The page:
An interesting analysis of Iraq’s bitter oil politics from Reuters:

[For Royal Dutch Shell, the fields in the autonomous Kurdish region] offered rich potential, an easier working environment, better security and attractive contracts. That seemed a winning combination for smaller oil companies already working there, such as Norway's DNO, even though they struggled to collect profits.
But at the 11th hour, industry sources say, Royal Dutch Shell backed out and decided to focus on a $17 billion gas deal in the south rather than sign exploration contracts with the Kurdish Regional Government, which the central government could dismiss as illegal and could prompt reprisals.

Meanwhile, the Associated Press reports the Iraqi government has postponed a reconciliation conference scheduled to start today, citing “mounting differences,” which apparently must be resolved before talk of reconciliation can start.

The AP ticks off a list of incidents since the U.S. withdrawal in December: the Sunni Vice President Tariq Al-Hashemi has been hiding in Kurdistan since being charged with running sectarian death squads, the Sunni Deputy Minister Saleh al-Mutlaq was banned from Cabinet meetings after calling the Shi’ite Prime Minister Nouri al-Maliki a “dictator who is worse than Saddam,” and a car bomb blast just missed the local chief of police in Duluiyah in the second attempt on his life this year.

And then there are the autonomous Kurds, who have always had a tense relationship with Baghdad, and were the regular victims of Saddam Hussein’s ethnic cleansing exercises. Their present issues with Baghdad range from territorial disputes to the hottest topic in any Iraqi government, oil exports. The Kurdish government halted oil exports on Sunday in an escalation of a dispute with Baghdad over non-payment of revenue.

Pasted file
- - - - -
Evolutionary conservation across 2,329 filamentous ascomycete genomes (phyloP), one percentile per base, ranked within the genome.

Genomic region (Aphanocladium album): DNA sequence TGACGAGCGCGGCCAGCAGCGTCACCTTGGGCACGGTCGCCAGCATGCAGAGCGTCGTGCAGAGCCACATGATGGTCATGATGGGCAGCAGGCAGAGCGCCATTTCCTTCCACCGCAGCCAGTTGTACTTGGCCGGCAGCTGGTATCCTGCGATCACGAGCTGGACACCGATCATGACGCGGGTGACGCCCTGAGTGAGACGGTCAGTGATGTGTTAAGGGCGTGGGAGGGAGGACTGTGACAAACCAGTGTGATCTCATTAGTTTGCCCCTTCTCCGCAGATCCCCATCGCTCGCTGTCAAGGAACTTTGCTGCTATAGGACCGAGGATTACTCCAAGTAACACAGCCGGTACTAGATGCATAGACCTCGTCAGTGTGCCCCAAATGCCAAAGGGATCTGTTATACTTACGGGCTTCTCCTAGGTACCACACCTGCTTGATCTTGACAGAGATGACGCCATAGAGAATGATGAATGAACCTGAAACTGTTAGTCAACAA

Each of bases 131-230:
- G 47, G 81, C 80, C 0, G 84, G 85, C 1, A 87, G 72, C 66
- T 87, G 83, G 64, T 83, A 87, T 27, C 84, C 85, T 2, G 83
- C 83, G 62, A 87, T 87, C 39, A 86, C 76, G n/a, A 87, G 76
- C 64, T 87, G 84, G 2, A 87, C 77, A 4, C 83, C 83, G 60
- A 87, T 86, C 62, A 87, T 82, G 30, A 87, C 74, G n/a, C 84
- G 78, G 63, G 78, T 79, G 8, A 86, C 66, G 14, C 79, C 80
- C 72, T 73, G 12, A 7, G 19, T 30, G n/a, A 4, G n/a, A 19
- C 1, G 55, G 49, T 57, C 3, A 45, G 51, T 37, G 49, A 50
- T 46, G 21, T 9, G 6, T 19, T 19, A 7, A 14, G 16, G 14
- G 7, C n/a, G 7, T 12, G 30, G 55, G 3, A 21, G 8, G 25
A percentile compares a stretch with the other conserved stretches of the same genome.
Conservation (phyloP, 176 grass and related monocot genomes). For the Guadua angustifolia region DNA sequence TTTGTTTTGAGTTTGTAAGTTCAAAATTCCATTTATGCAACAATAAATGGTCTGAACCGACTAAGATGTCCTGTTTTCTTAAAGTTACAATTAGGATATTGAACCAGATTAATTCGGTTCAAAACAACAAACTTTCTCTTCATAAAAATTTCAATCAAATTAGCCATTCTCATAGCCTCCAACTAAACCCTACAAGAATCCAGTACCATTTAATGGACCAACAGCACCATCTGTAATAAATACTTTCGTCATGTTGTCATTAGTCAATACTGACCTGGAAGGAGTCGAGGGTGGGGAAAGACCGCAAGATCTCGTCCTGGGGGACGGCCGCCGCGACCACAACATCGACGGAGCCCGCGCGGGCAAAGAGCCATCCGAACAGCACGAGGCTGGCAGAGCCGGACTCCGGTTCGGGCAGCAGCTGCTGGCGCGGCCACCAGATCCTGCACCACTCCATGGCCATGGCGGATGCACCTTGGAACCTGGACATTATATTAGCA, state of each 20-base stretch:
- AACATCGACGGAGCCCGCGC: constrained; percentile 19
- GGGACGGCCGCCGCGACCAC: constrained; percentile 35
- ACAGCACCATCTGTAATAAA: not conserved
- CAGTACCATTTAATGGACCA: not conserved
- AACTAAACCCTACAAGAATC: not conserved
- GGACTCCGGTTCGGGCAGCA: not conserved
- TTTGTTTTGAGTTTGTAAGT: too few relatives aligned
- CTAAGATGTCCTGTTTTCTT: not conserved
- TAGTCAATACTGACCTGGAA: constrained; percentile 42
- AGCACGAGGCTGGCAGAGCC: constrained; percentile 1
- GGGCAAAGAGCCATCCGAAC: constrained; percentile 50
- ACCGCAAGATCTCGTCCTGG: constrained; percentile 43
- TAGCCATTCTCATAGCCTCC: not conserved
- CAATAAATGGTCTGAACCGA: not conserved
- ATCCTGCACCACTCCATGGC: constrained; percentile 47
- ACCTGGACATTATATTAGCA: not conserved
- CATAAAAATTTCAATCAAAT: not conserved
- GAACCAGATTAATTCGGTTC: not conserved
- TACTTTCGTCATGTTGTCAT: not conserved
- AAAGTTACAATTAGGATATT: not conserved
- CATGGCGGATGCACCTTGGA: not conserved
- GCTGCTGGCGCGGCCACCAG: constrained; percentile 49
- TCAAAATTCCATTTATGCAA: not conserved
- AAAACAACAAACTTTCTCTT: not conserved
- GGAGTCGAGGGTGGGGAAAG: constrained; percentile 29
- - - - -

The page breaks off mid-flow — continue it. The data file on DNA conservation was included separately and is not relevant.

And what of Exxon, the biggest oil company to make the plunge into the Kurdish oil fields?Reuters continues:

When Kurdistan's government announced last year that Exxon had agreed to exploration deals for six Kurdish fields, Baghdad responded with outrage. Deputy Prime Minister Hussain al-Shahristani - architect of Baghdad's oil program - said the U.S. firm could forfeit the contract on its huge West Qurna-1 oilfield in the south if it did not halt work with the Kurds.
Baghdad has since barred Exxon from bidding in the next round of oil deals, although it says the decision is not final. Exxon was also removed from its lead role in a water injection project in the south, although Iraqi officials denied the move was linked to the Kurdish deal.
The central government now says that Exxon has written to it twice since early March to say that its deals with the Kurds have been suspended. The Kurds say Exxon has not halted work in Kurdistan and have challenged Baghdad to publish Exxon's letters.

Could Joe Biden have been right? In 2006, the then Delaware Senator co-wrote a New York Times op-ed with Council on Foreign Relations President Emeritus Leslie Gelb advocating a highly decentralized Iraq, roping in the historical example of federated Yugoslavia, forged from the older Yugoslavia during the Balkan Wars in the early 1990s. Yugoslavia ceased to exist in 2003, when the remaining two members, Serbia and Montenegro, formed the Union of Serbia and Montenegro instead.

When John  McCain referred to Joe Biden’s “cockamamie idea” about splitting up Iraq during the 2008 presidential campaign, CNN fact checked it as false, but you’d be forgiven for assuming Iraq would eventually break up under any plan where Yugoslavia is the model. The Biden plan envisioned a central government that would only be “in charge of common interests," but the escalating acrimony in the central government in Iraq after the withdrawal of U.S. troops in December could be rapidly winnowing what common interests the various Iraqi factions may think they have left.